Author: Sophie Draper
Genre: Psychological Thriller, Mystery
Publisher: Avon Books UK
Summary: From Amazon
When her stepmother dies unexpectedly, Caro returns to her childhood home in Derbyshire. She hadn’t seen Elizabeth in years, but the remote farmhouse offers refuge from a bad relationship, and a chance to start again.
But going through Elizabeth’s belongings unearths memories Caro would rather stay buried. In particular, the story her stepmother would tell her, about two little girls and the terrible thing they do.
As heavy snow traps Caro in the village, where her neighbours stare and whisper, Caro is forced to question why Elizabeth hated her so much, and what she was hiding. But does she really want to uncover the truth?
I was intrigued to get to Cuckoo as I initially requested to read it through Netgalley without knowing much about it at all and I’m pleased to say it lived up to it’s promise of being an atmospheric thriller. The book begins with a creepy prologue that totally piques the interest of the reader. We are then introduced to our main character, Caro, who returns to her miserable childhood home after the sudden death of her stepmother. The first thing I really liked about Caro was her profession. She is an illustrator who has a real love of books and fairytales. This made me feel connected to her very quickly as I have a huge weakness for fairytales, especially when they have dark undertones. Fairytales are a very common theme throughout the story. Caro keeps coming back to them both in her work and her personal life. She takes on a commission to illustrate a book of sinister fairytales and I loved how her work on this was interspersed with flashes of her own dark memories.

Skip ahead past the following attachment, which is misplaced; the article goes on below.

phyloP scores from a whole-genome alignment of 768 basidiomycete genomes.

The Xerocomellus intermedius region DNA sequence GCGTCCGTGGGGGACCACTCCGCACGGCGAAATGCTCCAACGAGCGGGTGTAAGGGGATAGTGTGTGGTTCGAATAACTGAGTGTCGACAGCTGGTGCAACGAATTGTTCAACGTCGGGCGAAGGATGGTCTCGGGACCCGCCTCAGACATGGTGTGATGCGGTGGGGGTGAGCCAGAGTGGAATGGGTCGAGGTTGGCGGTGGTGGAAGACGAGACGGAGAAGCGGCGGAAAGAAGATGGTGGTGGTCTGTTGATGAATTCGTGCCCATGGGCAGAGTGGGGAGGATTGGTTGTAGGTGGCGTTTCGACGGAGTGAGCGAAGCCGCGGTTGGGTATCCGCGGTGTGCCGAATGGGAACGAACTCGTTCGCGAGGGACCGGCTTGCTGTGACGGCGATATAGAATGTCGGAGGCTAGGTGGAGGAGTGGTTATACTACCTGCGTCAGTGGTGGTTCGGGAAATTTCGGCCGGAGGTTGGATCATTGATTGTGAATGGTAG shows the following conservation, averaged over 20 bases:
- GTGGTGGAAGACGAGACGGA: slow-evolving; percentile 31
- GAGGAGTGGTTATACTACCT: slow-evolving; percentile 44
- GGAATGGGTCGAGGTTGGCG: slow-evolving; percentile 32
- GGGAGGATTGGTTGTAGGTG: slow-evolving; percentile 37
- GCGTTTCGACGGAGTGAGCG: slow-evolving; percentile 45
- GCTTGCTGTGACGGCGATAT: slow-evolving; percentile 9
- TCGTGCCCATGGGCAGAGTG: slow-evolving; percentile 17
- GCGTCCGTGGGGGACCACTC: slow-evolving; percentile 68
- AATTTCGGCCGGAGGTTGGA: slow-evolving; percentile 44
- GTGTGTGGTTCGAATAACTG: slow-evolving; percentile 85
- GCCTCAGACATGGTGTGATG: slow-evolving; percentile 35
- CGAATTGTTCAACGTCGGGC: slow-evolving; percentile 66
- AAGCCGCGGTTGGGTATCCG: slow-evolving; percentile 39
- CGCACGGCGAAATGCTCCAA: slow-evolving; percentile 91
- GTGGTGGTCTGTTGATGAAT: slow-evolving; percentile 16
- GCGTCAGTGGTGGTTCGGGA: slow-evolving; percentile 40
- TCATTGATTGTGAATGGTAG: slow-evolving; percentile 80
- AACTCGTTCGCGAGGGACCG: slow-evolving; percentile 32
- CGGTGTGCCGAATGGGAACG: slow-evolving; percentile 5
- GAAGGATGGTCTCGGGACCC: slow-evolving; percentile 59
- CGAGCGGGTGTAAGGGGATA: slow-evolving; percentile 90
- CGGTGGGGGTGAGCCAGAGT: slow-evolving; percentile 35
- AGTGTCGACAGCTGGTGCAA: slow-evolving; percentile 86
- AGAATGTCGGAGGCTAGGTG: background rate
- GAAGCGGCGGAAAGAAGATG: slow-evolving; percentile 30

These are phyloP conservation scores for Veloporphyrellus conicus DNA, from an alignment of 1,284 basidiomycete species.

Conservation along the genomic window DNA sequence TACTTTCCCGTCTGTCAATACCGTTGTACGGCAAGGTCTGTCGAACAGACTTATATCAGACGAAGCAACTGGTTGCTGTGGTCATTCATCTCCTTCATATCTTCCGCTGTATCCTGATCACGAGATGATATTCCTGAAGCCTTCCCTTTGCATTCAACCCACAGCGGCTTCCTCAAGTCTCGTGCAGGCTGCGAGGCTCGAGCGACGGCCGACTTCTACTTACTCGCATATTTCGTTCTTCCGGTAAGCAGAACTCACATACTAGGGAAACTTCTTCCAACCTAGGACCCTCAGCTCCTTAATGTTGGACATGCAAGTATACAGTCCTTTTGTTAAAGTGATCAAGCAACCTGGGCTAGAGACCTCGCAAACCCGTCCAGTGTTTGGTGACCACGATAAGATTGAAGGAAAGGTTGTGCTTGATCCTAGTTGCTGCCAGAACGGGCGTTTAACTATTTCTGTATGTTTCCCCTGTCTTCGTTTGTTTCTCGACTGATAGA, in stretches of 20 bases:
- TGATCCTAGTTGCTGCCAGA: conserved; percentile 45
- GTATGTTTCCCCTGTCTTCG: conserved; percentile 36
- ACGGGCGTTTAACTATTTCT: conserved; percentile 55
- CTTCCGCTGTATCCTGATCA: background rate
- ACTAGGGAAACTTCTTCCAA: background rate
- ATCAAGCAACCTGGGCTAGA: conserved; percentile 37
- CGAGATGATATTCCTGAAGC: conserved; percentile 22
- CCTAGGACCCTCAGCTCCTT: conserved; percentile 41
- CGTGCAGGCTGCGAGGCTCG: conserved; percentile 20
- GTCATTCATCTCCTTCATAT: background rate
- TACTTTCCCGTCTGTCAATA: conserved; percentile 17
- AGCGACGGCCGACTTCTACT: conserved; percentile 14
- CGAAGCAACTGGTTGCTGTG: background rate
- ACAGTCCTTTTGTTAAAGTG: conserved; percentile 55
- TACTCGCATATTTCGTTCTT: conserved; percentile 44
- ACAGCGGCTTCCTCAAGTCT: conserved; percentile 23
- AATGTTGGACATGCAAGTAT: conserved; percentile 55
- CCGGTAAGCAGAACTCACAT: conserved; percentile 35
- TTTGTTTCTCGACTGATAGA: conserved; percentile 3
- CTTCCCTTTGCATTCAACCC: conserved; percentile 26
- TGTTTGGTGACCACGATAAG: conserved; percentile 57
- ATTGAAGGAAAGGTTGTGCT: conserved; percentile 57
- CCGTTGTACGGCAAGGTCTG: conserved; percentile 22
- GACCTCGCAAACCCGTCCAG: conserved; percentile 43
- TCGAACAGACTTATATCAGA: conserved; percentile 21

Cuckoo is a very readable book, it flows beautifully, giving away just enough to keep the reader hooked on the mystery of the story. There is a real sense of menace that builds at a steady pace as the plot winds to it’s conclusion. Adding to the menace is the running theme of death throughout which makes the book genuinely unsettling at times. I really had no idea who could be trusted, this kept the story unpredictable for me right up to the end.
I really enjoyed reading Cuckoo and I’m so glad I took a chance on it. The plot is so intriguing and everything is murky enough to keep the reader on their toes. It is a fascinating look at family, grief, trust and memory and also how far a person can trust their own recollections. If you are looking for a a creepy, slow-burn of a thriller then I would definitely recommend giving Cuckoo a read.
I received an e-copy of the book from Netgalley. My review is my own honest opinion.